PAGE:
JJA Members' 2001 Top 10 CDs - Part II

JJA Members' 2001 Top 10 CDs - Part II

JJA members have been asked to submit their top 10 (or so) lists of cds released in calendar year 2001 -- the following are posted in order and style in which they were received, from: Reuben Jackson, Drew Wheeler, Bob Blumenthal, Willard Jenkins, Dan Morgenstern, Nils Jacobson, Dioni Pitkowski, Bill Milkowski, Stuart Broomer, Jim Macnie, Bill Smith, Eduardo Hojman, Geoff Himes, Alan Chase, Tad Hendrickson, Fred Jung, and Paul Blair.

[ Part I is here ]
[ The consensus report is here ]

copyright © 2002 by the contributors


Reuben Jackson Top 10

Reuben Jackson is poet laureate of the Jazz Journalist Association.

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Drew Wheeler Top 10

This is my top 10 jazz albums list for 2001. It's in alphabetical order only.

Drew Wheeler is jazz editor of CDNow.com.

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Bob Blumenthal Top 10

My Top 10, alphabetically as always, and limited to new releases of non-historic vintage as always, is:

Bob Blumenthal writes for the Boston Globe and Jazz Times among other publications, and is a master of the liner note.

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Willard Jenkins Top 10 for 2001, in no particular order

Peace,

Willard Jenkins, Jazz Times, WPFW, BETonJazz, Music is an Open Sky, vice president of the JJA

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Dan Morgenstern Top 10 (not ranked or alphabetical)

Dan Morgenstern, Head Honcho, Institute of Jazz Studies

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Nils Jacobson Top 15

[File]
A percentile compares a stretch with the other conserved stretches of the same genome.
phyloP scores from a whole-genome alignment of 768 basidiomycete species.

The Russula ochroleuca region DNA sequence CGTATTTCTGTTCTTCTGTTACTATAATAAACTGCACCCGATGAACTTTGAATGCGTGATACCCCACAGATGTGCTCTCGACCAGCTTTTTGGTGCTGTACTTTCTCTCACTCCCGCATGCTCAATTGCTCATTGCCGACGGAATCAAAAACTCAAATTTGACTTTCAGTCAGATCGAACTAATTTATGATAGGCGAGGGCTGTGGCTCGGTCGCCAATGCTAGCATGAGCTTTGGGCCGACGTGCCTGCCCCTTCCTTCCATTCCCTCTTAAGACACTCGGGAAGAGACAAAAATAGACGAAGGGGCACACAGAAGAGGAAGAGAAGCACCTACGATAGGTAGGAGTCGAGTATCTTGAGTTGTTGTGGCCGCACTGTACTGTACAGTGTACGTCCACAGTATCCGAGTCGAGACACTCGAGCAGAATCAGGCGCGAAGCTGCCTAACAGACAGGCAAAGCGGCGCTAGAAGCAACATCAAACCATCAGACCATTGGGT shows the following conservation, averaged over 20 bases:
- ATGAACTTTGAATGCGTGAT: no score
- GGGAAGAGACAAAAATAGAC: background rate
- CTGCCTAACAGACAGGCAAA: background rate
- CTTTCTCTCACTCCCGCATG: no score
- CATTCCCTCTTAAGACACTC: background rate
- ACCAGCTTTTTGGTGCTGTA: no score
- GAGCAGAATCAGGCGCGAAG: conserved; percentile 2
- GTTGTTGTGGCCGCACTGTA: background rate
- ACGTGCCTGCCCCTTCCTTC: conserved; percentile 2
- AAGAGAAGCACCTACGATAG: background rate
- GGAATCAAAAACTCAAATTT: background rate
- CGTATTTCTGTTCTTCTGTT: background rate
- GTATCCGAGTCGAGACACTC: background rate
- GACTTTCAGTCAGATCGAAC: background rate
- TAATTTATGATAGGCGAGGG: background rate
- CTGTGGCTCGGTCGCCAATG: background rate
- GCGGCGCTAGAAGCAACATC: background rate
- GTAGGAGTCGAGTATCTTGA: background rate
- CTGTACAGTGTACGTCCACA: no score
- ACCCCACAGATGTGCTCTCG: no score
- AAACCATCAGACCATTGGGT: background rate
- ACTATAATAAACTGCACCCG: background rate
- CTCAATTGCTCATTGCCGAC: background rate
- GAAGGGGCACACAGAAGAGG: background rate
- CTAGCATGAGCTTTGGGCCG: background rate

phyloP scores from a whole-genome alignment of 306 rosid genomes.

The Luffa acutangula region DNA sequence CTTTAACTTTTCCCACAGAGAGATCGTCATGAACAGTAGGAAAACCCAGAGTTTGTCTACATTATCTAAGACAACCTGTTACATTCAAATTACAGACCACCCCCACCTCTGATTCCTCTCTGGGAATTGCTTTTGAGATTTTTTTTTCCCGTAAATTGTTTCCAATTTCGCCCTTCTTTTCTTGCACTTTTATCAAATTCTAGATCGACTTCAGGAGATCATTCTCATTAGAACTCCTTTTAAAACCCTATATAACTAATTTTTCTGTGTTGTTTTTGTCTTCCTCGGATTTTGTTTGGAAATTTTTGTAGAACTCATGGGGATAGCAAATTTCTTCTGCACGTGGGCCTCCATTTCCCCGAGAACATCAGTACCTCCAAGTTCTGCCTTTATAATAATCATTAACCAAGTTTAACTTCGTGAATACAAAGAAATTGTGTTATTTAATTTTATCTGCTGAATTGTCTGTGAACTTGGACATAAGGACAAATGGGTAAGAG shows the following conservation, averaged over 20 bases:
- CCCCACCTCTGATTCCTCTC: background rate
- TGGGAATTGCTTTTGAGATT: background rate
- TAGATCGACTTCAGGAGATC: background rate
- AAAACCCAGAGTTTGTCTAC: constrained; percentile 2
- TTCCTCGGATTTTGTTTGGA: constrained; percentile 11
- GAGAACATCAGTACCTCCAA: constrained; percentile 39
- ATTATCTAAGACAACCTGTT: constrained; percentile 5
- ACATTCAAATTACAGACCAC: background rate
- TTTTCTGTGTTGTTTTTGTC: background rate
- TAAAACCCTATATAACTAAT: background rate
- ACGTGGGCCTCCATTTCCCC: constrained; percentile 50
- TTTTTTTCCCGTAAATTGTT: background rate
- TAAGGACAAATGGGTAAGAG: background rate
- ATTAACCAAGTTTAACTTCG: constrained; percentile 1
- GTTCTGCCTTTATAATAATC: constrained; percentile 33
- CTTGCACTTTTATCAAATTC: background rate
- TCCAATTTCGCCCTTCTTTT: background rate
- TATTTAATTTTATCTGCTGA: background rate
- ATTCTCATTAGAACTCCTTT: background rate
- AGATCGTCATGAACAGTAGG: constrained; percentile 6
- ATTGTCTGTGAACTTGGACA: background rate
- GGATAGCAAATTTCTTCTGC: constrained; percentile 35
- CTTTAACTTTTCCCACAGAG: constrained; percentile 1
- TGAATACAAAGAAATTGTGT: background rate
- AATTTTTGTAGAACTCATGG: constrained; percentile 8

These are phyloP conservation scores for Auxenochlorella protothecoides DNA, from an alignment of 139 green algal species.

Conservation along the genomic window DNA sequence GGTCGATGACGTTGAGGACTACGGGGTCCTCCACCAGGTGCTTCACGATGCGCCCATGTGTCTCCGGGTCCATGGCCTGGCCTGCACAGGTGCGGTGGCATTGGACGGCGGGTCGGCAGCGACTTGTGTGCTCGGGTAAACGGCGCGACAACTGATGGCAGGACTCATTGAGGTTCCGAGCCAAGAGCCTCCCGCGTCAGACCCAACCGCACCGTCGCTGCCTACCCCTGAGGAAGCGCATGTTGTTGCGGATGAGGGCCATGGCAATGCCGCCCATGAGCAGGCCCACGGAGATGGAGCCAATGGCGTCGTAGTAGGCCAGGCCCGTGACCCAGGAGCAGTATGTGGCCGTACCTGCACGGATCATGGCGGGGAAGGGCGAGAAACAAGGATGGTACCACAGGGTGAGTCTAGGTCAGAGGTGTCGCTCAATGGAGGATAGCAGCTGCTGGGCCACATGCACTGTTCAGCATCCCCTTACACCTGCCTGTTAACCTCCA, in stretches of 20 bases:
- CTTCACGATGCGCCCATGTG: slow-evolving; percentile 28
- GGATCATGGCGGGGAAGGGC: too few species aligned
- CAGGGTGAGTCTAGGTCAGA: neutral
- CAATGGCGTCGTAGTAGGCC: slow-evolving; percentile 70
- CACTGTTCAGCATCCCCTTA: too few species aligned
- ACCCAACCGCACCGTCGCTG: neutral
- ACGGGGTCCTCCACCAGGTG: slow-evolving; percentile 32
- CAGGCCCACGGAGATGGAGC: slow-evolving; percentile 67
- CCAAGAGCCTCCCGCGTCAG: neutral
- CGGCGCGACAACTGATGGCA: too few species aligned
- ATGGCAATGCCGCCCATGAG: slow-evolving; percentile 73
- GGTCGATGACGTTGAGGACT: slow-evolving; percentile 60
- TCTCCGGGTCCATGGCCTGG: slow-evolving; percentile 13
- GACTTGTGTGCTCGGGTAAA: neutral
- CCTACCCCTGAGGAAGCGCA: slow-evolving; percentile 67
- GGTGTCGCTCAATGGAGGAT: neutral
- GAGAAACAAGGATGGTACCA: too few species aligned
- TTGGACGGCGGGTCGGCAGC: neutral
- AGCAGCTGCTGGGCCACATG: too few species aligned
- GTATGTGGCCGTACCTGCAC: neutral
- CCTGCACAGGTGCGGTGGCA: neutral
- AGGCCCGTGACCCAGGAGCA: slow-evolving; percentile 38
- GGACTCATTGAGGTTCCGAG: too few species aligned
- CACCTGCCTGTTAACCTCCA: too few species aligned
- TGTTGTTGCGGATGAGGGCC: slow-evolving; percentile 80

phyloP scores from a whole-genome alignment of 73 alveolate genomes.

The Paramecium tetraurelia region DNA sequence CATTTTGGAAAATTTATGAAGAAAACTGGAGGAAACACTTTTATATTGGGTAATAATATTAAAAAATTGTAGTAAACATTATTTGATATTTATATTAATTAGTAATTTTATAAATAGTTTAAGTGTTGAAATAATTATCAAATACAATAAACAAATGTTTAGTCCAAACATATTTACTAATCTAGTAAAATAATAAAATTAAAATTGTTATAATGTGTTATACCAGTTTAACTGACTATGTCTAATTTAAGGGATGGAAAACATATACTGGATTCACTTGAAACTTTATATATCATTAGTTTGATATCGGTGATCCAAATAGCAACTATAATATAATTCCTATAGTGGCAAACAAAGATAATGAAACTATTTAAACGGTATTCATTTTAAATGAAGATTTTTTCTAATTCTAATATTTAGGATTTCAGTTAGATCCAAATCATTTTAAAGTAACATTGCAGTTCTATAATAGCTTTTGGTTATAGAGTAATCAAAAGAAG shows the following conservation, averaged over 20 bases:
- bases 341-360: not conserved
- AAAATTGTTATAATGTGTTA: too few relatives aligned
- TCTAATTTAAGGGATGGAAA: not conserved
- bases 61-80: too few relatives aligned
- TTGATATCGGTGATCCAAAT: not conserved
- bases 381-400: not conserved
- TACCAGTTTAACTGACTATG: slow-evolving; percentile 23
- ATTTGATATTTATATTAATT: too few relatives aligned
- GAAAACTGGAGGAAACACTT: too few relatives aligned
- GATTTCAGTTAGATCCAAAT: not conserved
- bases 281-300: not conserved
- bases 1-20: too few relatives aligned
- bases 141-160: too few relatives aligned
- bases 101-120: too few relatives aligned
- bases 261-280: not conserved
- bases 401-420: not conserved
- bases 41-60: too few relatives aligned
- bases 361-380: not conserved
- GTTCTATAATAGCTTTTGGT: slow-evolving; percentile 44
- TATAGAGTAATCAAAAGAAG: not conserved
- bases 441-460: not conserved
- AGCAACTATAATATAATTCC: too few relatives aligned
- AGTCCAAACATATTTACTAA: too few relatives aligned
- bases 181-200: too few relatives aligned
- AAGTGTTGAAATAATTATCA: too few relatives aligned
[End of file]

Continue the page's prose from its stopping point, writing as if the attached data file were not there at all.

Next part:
Nils Jacobson, Managing Editor, All About Jazz.

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Dioni Pitkowski

just short notice from jazzy POLAND !
Yeah - may be the best and top jazz albums from this side of the world will be similar to US bestsellers. I don't make any special point --- and just only choice my ten favorite of 2001:

Dioni Pitkowski
broadcaster, jazz historian & author,
promotor of ERA JAZZU concerts series & festival POLAND

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Bill Milkowski Top 10

  1. Keith Jarrett/Gary Peacock/Jack DeJohnette, Inside Out (ECM)
  2. Lee Konitz, Parallells (Chesky)
  3. John Scofield, Works For Me (Verve)
  4. Tom Harrell, Paradise (BMG/Bluebird)
  5. Matt Wilson, Arts and Crafts (Palmetto)
  6. Henry Threadgill & Make A Move, Everybody's Mouth's A Book (Pi)
  7. Greg Osby, Symbols of Light (A Solution) (Blue Note)
  8. Bill Frisell, With Dave Holland and Elvin Jones, self-titled (Nonesuch)
  9. Hasidic New Wave & Yakar Rhythms, From The Belly of Abraham (Knitting Factory Works)
  10. Dave Pietro, Standard Wonder: The Music of Stevie Wonder (A Records)

Bill Milkowski formerly lived in New Orleans, the city that care forgot, and current resides in New York, the city that forgot to care. He contributes regularly to Jazz Times, Jazziz and a number of publications overseas. His latest book is Swing It! An Annotated History of Jive (Billboard Books). He is set to take over head writing duties for "JazzLives!," an hour-long television show on the BET network, scheduled to air in April.

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Stuart Broomer Top 10

Stuart Broomer is the editor of Coda, the journal of jazz and improvised music.

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Jim Macnie Jazz Top 10 (as published in the Providence Phoenix)